Progarchives, the progressive rock ultimate discography
Progarchives, the progressive rock ultimate discography
This Heat - Made Available - John Peel Sessions CD (album) cover


This Heat


From, the ultimate progressive rock music website

Bookmark and Share
Honorary Collaborator
4 stars Like many an aspiring unknown band before them, This Heat recorded sessions for the John Peel show some time before their first record release. The sessions did not run completely smoothly - their use of tapes, especially snippets of short wave radio, raised a few eyebrows - but the results were excellent. Just over half of the disc contains versions of tracks that would subsequently be released on studio albums, and the remainder is (officially) unavailable in any form anywhere else.

The first session consisted of tracks that would appear on their debut album, parts of which had already been recorded. All of them are longer than the album versions, although otherwise they're pretty much fully formed, and it's gripping, intense stuff. It begins (like the debut album) with the mighty Horizontal Hold. A brief electronic drone is followed by a thunderous riff and then the piece unfolds much as it does on the debut, only here it has more of a raw, urgent quality. Charles Bullen in particular plays an extended solo that has a tense interplay with Hayward's drumming, while Gareth Williams wrenches a truly bizarre random solo from his keyboard. Not Waving slows the pace down somewhat, with Bullen's clarinet part rather more prominent than on the album version and Hayward's vocal recalling Robert Wyatt. The Fall of Saigon closes session #1, and it's another piledriver of a song underpinned by Hayward's muscular but precise drumming. Bullen turns in another fret melting solo and the group's massed voices make it sound like Canterbury vocalists backed by a tight Krautrock rhythm section.

The second session, recorded just over 6 months later, is something of a contrast with the first. Rather than play established parts of their live set and the album they were recording, This Heat presented a selection of improvisations and work in progress. If anything it's the better of the two sessions in that it showed another side of This Heat. The albums were the result of months or years of painstaking work in their own studio, and the attention to detail shows. This session gives an insight into their working processes and showcases their almost telepathic interplay, something which few other rock bands achieved. Rimp Romp Ramp starts as a guitar/bass/drums trio, and it sounds like parts of it later found their way into Health and Efficiency. Elsewhere there are a few bars of 3 chord thrash and even what sounds like a small quote from King Crimson's Fracture, before it all fades into a low key sound collage. This segues almost imperceptibly into the next track, which opens with some proto industrial noise before, at about 1:30, an early version of Makeshift Swahili emerges. The lyrics and main riff are already in place, but the arrangement would have evolved considerably by the time it was released on Deceit. The final 3 tracks are all just over 2 minutes long and continue with the improvised (or semi improvised) feel of Rimp Romp Ramp. As well as the Faust influence that is present throughout their work, there is something of Henry Cow's studio improvisations in these pieces, particularly side 2 of Unrest.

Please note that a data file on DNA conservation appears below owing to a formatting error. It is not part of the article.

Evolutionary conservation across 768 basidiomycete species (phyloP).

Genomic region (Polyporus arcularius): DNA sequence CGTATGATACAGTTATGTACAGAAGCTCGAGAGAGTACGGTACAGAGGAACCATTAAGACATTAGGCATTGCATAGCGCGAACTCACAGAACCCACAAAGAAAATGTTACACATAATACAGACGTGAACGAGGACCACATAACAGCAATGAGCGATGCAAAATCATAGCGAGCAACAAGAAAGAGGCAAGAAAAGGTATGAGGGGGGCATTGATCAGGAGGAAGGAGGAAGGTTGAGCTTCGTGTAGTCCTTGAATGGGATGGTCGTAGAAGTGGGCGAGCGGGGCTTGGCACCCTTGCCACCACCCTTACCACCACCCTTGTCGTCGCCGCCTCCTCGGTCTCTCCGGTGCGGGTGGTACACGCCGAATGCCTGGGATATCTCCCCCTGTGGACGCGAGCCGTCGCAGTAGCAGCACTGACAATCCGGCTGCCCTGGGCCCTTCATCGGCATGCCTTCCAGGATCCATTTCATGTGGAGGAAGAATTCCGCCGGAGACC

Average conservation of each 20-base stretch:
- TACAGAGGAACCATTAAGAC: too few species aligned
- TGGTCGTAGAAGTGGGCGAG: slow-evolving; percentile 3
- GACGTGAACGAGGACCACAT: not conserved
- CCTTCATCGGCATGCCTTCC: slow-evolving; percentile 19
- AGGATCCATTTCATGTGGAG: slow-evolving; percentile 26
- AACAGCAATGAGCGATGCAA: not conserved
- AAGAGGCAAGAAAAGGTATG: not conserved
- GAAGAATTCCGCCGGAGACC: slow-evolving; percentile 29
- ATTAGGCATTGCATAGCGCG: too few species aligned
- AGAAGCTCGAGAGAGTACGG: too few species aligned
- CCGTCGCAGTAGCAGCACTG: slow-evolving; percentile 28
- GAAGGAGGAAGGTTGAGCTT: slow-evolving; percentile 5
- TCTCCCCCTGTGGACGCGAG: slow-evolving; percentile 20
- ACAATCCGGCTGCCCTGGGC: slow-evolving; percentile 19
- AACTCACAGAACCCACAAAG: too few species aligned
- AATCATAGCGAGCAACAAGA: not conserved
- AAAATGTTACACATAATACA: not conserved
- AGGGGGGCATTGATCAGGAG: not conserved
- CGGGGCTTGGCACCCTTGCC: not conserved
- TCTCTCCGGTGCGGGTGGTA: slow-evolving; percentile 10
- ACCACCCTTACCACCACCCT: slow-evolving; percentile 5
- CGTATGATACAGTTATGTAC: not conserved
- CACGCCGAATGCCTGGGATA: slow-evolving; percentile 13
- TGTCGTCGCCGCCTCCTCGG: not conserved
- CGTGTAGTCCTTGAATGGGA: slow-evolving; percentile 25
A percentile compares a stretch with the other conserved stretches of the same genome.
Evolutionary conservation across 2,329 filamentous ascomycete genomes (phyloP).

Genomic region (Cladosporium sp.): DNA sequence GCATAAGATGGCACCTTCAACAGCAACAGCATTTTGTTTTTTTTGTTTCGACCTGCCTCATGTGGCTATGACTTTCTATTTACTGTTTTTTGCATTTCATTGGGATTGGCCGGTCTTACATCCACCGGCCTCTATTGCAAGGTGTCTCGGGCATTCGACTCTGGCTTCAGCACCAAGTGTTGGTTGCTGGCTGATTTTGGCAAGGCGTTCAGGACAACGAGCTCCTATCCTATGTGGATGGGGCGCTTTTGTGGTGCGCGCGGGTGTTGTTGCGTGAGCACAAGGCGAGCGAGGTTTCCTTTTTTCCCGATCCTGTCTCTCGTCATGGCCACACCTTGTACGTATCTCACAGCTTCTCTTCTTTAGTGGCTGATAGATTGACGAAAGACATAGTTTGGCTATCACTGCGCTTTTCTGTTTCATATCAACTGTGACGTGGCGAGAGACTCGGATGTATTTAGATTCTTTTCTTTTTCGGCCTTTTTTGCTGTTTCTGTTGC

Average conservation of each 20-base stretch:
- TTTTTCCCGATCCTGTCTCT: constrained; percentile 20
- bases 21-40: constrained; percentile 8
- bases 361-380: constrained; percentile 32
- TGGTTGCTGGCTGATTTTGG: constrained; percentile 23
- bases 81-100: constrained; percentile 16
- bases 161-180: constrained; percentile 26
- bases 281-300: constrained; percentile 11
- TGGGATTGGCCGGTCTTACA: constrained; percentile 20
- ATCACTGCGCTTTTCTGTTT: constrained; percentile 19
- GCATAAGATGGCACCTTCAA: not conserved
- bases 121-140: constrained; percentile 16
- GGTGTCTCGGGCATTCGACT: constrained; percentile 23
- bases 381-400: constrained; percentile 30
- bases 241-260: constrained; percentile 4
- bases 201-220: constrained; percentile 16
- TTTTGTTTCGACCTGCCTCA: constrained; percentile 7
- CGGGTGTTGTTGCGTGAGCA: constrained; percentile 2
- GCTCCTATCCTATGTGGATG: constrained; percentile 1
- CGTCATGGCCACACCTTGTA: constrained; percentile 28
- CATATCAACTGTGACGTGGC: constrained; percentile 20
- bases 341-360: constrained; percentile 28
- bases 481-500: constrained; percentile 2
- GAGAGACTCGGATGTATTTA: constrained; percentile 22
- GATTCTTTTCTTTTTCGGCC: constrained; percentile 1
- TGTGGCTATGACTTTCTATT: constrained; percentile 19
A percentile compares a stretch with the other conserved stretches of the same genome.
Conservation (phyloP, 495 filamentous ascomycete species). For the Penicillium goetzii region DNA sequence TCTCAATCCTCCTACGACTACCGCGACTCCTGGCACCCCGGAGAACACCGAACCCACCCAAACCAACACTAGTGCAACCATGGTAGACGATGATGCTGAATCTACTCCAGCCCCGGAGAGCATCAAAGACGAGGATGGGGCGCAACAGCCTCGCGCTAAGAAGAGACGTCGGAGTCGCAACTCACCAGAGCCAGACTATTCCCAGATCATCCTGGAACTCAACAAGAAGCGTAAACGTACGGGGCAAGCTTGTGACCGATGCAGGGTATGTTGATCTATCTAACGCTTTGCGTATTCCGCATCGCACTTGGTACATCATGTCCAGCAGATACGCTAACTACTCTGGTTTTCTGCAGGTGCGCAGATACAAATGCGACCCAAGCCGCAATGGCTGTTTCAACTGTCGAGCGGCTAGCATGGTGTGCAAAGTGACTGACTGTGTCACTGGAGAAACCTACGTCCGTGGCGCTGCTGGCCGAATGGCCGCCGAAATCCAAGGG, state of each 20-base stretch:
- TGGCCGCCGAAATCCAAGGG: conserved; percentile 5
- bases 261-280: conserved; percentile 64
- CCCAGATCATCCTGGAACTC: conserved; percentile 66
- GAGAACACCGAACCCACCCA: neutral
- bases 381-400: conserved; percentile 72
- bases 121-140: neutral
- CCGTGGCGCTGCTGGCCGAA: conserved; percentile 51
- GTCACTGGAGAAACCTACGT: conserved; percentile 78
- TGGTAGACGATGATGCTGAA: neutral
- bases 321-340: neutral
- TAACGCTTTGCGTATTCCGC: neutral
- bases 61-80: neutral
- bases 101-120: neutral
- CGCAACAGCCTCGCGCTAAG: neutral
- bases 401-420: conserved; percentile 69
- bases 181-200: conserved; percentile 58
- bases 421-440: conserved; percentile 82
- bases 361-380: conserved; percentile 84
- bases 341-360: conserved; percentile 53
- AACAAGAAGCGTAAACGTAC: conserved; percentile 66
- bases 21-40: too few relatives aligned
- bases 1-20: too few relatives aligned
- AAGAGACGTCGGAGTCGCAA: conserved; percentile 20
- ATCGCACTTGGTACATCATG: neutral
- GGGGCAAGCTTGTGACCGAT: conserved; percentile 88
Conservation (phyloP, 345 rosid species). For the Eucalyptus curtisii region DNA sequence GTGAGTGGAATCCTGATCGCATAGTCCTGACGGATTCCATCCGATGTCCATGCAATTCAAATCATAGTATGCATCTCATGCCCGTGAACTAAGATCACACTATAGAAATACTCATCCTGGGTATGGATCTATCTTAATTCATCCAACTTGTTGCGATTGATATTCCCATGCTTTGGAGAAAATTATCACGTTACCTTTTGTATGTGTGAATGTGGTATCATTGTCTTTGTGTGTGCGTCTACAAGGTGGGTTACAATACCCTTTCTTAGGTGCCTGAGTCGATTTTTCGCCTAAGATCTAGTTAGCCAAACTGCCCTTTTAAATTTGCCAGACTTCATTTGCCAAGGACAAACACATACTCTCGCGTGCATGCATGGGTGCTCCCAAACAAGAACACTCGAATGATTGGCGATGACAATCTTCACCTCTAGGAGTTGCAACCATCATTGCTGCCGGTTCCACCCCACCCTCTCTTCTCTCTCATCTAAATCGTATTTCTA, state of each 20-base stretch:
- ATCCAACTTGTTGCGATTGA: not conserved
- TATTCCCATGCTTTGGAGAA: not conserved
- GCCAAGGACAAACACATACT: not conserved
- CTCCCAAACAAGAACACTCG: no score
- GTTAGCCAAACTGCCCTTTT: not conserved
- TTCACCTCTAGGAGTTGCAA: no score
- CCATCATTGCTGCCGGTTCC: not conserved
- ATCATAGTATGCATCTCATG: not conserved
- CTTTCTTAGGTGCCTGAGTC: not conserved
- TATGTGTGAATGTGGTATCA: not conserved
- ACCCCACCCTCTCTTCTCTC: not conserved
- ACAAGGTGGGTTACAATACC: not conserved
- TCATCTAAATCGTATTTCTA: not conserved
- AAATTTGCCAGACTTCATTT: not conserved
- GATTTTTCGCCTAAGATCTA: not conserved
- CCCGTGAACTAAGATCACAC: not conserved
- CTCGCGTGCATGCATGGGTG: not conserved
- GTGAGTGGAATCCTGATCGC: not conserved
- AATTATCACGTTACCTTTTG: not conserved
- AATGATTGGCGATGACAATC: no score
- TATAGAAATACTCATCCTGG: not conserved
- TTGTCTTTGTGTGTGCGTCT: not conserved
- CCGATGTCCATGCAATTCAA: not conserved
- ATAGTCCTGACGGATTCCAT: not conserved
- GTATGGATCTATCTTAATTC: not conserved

Made Available is an equally good album for established fans and newcomers. The versions of material released elsewhere are sufficiently different to be worth owning in their own right, while the otherwise unreleased pieces are well up to This Heat's abnormally high standards. Newcomers get a good introduction to the band which doesn't contain any superfluous material. Obviously it's not as coherent as the main studio albums, but it's still a remarkably powerful offering from one of the most important bands of the last 30 years. Recommended.